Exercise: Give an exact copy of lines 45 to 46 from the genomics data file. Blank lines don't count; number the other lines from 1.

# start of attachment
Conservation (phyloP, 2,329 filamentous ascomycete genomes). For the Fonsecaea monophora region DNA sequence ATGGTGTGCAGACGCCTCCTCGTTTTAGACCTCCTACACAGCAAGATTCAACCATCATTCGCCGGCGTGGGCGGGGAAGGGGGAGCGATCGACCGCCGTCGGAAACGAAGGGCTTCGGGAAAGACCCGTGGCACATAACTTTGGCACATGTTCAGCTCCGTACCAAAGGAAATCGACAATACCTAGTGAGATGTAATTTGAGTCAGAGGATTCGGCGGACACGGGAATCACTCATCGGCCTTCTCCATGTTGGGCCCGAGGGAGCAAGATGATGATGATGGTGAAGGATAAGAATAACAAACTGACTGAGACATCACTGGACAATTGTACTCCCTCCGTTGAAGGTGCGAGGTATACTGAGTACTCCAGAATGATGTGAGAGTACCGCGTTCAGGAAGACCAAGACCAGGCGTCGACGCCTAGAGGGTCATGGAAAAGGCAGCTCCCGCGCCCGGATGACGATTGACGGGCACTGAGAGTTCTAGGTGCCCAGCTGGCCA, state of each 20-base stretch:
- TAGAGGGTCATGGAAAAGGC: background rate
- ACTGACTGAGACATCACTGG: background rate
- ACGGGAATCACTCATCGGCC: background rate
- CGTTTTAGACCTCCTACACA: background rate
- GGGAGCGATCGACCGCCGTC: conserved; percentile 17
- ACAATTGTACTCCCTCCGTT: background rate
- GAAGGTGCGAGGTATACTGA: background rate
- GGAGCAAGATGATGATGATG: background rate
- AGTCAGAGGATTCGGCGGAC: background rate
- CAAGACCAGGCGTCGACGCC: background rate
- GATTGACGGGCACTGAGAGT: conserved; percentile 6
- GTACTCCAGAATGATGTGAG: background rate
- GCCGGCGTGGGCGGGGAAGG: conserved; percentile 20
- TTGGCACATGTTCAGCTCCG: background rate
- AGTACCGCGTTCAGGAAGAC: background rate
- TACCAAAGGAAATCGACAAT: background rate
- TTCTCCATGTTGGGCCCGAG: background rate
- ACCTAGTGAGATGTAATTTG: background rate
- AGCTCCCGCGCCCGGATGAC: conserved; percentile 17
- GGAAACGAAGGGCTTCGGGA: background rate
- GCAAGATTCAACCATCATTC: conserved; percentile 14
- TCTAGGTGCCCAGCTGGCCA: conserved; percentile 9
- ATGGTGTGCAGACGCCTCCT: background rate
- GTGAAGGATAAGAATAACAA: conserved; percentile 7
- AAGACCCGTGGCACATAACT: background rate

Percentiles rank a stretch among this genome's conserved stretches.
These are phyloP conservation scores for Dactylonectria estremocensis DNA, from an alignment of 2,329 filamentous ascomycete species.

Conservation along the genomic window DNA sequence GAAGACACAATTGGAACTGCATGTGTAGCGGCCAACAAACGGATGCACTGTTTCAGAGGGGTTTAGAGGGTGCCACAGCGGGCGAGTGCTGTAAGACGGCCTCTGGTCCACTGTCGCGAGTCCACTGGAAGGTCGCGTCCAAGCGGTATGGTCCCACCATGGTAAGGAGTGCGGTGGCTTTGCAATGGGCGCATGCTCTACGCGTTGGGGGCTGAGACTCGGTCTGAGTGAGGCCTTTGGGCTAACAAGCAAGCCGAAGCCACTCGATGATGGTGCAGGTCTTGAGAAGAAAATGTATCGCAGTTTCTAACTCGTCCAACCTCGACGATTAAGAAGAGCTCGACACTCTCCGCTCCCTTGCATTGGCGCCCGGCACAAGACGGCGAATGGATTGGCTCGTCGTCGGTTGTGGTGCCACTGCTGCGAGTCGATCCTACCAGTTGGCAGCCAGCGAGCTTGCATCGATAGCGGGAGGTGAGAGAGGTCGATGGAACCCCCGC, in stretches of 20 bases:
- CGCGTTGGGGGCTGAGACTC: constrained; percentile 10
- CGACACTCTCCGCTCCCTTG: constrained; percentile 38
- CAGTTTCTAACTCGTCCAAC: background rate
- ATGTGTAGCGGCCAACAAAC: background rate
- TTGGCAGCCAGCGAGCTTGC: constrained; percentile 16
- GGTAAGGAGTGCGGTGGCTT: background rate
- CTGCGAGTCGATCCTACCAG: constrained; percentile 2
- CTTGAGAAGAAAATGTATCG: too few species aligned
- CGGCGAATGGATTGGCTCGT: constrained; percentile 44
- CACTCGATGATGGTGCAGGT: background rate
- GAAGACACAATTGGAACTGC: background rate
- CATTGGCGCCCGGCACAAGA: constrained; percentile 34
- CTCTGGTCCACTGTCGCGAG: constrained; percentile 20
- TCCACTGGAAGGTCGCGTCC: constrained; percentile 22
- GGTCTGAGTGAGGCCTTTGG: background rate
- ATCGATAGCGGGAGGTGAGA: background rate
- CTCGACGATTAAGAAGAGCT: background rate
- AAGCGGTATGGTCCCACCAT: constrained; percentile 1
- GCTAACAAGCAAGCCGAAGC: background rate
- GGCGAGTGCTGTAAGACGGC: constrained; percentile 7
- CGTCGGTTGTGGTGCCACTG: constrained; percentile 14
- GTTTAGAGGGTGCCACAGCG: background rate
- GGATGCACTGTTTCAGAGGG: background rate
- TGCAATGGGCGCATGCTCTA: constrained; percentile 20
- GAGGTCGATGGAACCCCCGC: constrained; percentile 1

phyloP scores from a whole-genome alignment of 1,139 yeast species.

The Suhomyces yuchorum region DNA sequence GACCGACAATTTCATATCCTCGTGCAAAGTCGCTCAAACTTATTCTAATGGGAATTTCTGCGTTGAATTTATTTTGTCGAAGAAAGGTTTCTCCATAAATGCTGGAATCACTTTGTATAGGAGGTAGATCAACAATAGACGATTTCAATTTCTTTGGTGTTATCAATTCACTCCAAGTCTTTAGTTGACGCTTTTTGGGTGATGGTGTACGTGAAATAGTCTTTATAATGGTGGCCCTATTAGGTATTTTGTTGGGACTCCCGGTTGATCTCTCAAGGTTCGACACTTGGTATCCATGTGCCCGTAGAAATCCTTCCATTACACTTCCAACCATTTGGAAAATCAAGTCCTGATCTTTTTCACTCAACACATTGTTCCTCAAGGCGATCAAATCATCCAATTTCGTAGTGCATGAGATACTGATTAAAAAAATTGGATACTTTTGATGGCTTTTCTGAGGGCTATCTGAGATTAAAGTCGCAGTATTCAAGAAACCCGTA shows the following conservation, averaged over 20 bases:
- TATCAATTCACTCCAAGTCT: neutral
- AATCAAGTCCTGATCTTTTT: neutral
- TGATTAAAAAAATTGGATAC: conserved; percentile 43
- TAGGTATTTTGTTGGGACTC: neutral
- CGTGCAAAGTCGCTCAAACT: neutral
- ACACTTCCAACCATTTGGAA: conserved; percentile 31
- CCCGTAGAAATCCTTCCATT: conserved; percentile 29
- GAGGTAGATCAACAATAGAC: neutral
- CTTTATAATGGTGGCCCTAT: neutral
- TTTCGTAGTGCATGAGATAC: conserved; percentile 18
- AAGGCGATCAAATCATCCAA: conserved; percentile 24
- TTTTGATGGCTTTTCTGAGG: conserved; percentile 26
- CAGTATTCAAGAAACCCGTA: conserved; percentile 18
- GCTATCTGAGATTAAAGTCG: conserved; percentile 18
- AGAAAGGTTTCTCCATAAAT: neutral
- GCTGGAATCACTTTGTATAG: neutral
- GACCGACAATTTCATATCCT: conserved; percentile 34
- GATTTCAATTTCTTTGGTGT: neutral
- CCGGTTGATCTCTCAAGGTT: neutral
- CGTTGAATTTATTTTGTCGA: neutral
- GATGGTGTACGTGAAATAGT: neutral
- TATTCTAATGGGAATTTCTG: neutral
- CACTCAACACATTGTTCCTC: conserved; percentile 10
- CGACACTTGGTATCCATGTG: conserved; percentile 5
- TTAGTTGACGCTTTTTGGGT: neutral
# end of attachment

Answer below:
- ATCGATAGCGGGAGGTGAGA: background rate
- CTCGACGATTAAGAAGAGCT: background rate